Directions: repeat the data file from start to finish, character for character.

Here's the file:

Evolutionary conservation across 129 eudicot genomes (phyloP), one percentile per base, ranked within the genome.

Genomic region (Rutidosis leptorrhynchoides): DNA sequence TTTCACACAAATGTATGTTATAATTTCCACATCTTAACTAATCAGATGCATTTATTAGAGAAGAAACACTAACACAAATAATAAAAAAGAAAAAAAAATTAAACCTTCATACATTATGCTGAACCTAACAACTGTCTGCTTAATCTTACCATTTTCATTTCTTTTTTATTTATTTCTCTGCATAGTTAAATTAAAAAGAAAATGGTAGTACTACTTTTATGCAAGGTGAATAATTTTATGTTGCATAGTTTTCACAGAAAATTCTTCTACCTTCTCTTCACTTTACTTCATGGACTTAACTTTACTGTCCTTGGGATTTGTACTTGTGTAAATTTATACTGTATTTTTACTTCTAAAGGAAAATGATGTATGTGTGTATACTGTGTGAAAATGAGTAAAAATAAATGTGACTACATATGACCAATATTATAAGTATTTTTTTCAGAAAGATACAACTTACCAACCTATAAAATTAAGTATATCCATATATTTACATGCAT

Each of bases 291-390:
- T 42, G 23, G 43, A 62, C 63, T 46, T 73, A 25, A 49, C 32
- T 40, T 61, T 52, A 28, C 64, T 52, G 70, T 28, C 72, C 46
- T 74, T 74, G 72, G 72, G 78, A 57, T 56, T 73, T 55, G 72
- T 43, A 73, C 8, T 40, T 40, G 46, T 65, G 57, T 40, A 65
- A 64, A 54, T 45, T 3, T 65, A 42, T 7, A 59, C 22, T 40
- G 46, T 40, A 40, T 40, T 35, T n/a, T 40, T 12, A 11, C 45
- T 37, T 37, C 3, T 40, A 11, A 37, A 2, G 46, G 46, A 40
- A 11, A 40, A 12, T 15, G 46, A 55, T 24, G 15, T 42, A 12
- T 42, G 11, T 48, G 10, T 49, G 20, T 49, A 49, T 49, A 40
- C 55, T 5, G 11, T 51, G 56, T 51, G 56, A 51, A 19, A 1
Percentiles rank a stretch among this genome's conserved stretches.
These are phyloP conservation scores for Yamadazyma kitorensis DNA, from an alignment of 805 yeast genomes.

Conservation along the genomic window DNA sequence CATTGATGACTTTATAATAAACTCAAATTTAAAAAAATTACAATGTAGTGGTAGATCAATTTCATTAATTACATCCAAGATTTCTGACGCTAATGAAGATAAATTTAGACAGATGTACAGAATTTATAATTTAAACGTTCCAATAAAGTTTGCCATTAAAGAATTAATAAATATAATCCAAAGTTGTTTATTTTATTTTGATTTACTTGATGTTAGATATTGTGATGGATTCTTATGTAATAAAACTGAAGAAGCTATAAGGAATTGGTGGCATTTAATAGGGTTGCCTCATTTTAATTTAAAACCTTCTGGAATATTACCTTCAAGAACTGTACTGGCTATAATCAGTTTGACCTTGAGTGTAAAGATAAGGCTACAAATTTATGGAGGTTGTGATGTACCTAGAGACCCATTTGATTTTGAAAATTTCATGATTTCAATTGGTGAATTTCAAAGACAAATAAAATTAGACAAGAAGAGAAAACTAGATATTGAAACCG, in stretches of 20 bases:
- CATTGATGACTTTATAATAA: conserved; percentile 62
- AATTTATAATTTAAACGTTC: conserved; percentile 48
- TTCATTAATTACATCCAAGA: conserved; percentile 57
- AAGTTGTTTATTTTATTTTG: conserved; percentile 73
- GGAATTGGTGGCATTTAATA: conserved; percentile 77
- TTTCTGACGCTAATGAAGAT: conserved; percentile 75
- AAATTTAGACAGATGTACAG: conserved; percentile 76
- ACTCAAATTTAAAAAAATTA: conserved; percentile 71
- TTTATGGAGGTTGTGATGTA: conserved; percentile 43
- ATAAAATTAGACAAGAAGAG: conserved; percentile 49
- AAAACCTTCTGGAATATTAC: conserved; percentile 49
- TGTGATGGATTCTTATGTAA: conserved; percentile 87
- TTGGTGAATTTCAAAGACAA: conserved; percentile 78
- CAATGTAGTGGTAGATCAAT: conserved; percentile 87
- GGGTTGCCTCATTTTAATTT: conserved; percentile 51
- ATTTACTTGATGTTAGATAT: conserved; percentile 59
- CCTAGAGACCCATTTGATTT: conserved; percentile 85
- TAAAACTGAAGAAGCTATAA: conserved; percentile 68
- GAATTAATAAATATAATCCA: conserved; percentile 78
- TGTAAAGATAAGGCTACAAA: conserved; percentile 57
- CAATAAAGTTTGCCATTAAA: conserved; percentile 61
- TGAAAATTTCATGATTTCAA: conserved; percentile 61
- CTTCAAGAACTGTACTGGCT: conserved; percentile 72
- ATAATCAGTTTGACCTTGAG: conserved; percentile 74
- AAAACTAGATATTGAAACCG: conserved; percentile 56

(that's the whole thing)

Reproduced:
Evolutionary conservation across 129 eudicot genomes (phyloP), one percentile per base, ranked within the genome.

Genomic region (Rutidosis leptorrhynchoides): DNA sequence TTTCACACAAATGTATGTTATAATTTCCACATCTTAACTAATCAGATGCATTTATTAGAGAAGAAACACTAACACAAATAATAAAAAAGAAAAAAAAATTAAACCTTCATACATTATGCTGAACCTAACAACTGTCTGCTTAATCTTACCATTTTCATTTCTTTTTTATTTATTTCTCTGCATAGTTAAATTAAAAAGAAAATGGTAGTACTACTTTTATGCAAGGTGAATAATTTTATGTTGCATAGTTTTCACAGAAAATTCTTCTACCTTCTCTTCACTTTACTTCATGGACTTAACTTTACTGTCCTTGGGATTTGTACTTGTGTAAATTTATACTGTATTTTTACTTCTAAAGGAAAATGATGTATGTGTGTATACTGTGTGAAAATGAGTAAAAATAAATGTGACTACATATGACCAATATTATAAGTATTTTTTTCAGAAAGATACAACTTACCAACCTATAAAATTAAGTATATCCATATATTTACATGCAT

Each of bases 291-390:
- T 42, G 23, G 43, A 62, C 63, T 46, T 73, A 25, A 49, C 32
- T 40, T 61, T 52, A 28, C 64, T 52, G 70, T 28, C 72, C 46
- T 74, T 74, G 72, G 72, G 78, A 57, T 56, T 73, T 55, G 72
- T 43, A 73, C 8, T 40, T 40, G 46, T 65, G 57, T 40, A 65
- A 64, A 54, T 45, T 3, T 65, A 42, T 7, A 59, C 22, T 40
- G 46, T 40, A 40, T 40, T 35, T n/a, T 40, T 12, A 11, C 45
- T 37, T 37, C 3, T 40, A 11, A 37, A 2, G 46, G 46, A 40
- A 11, A 40, A 12, T 15, G 46, A 55, T 24, G 15, T 42, A 12
- T 42, G 11, T 48, G 10, T 49, G 20, T 49, A 49, T 49, A 40
- C 55, T 5, G 11, T 51, G 56, T 51, G 56, A 51, A 19, A 1
Percentiles rank a stretch among this genome's conserved stretches.
These are phyloP conservation scores for Yamadazyma kitorensis DNA, from an alignment of 805 yeast genomes.

Conservation along the genomic window DNA sequence CATTGATGACTTTATAATAAACTCAAATTTAAAAAAATTACAATGTAGTGGTAGATCAATTTCATTAATTACATCCAAGATTTCTGACGCTAATGAAGATAAATTTAGACAGATGTACAGAATTTATAATTTAAACGTTCCAATAAAGTTTGCCATTAAAGAATTAATAAATATAATCCAAAGTTGTTTATTTTATTTTGATTTACTTGATGTTAGATATTGTGATGGATTCTTATGTAATAAAACTGAAGAAGCTATAAGGAATTGGTGGCATTTAATAGGGTTGCCTCATTTTAATTTAAAACCTTCTGGAATATTACCTTCAAGAACTGTACTGGCTATAATCAGTTTGACCTTGAGTGTAAAGATAAGGCTACAAATTTATGGAGGTTGTGATGTACCTAGAGACCCATTTGATTTTGAAAATTTCATGATTTCAATTGGTGAATTTCAAAGACAAATAAAATTAGACAAGAAGAGAAAACTAGATATTGAAACCG, in stretches of 20 bases:
- CATTGATGACTTTATAATAA: conserved; percentile 62
- AATTTATAATTTAAACGTTC: conserved; percentile 48
- TTCATTAATTACATCCAAGA: conserved; percentile 57
- AAGTTGTTTATTTTATTTTG: conserved; percentile 73
- GGAATTGGTGGCATTTAATA: conserved; percentile 77
- TTTCTGACGCTAATGAAGAT: conserved; percentile 75
- AAATTTAGACAGATGTACAG: conserved; percentile 76
- ACTCAAATTTAAAAAAATTA: conserved; percentile 71
- TTTATGGAGGTTGTGATGTA: conserved; percentile 43
- ATAAAATTAGACAAGAAGAG: conserved; percentile 49
- AAAACCTTCTGGAATATTAC: conserved; percentile 49
- TGTGATGGATTCTTATGTAA: conserved; percentile 87
- TTGGTGAATTTCAAAGACAA: conserved; percentile 78
- CAATGTAGTGGTAGATCAAT: conserved; percentile 87
- GGGTTGCCTCATTTTAATTT: conserved; percentile 51
- ATTTACTTGATGTTAGATAT: conserved; percentile 59
- CCTAGAGACCCATTTGATTT: conserved; percentile 85
- TAAAACTGAAGAAGCTATAA: conserved; percentile 68
- GAATTAATAAATATAATCCA: conserved; percentile 78
- TGTAAAGATAAGGCTACAAA: conserved; percentile 57
- CAATAAAGTTTGCCATTAAA: conserved; percentile 61
- TGAAAATTTCATGATTTCAA: conserved; percentile 61
- CTTCAAGAACTGTACTGGCT: conserved; percentile 72
- ATAATCAGTTTGACCTTGAG: conserved; percentile 74
- AAAACTAGATATTGAAACCG: conserved; percentile 56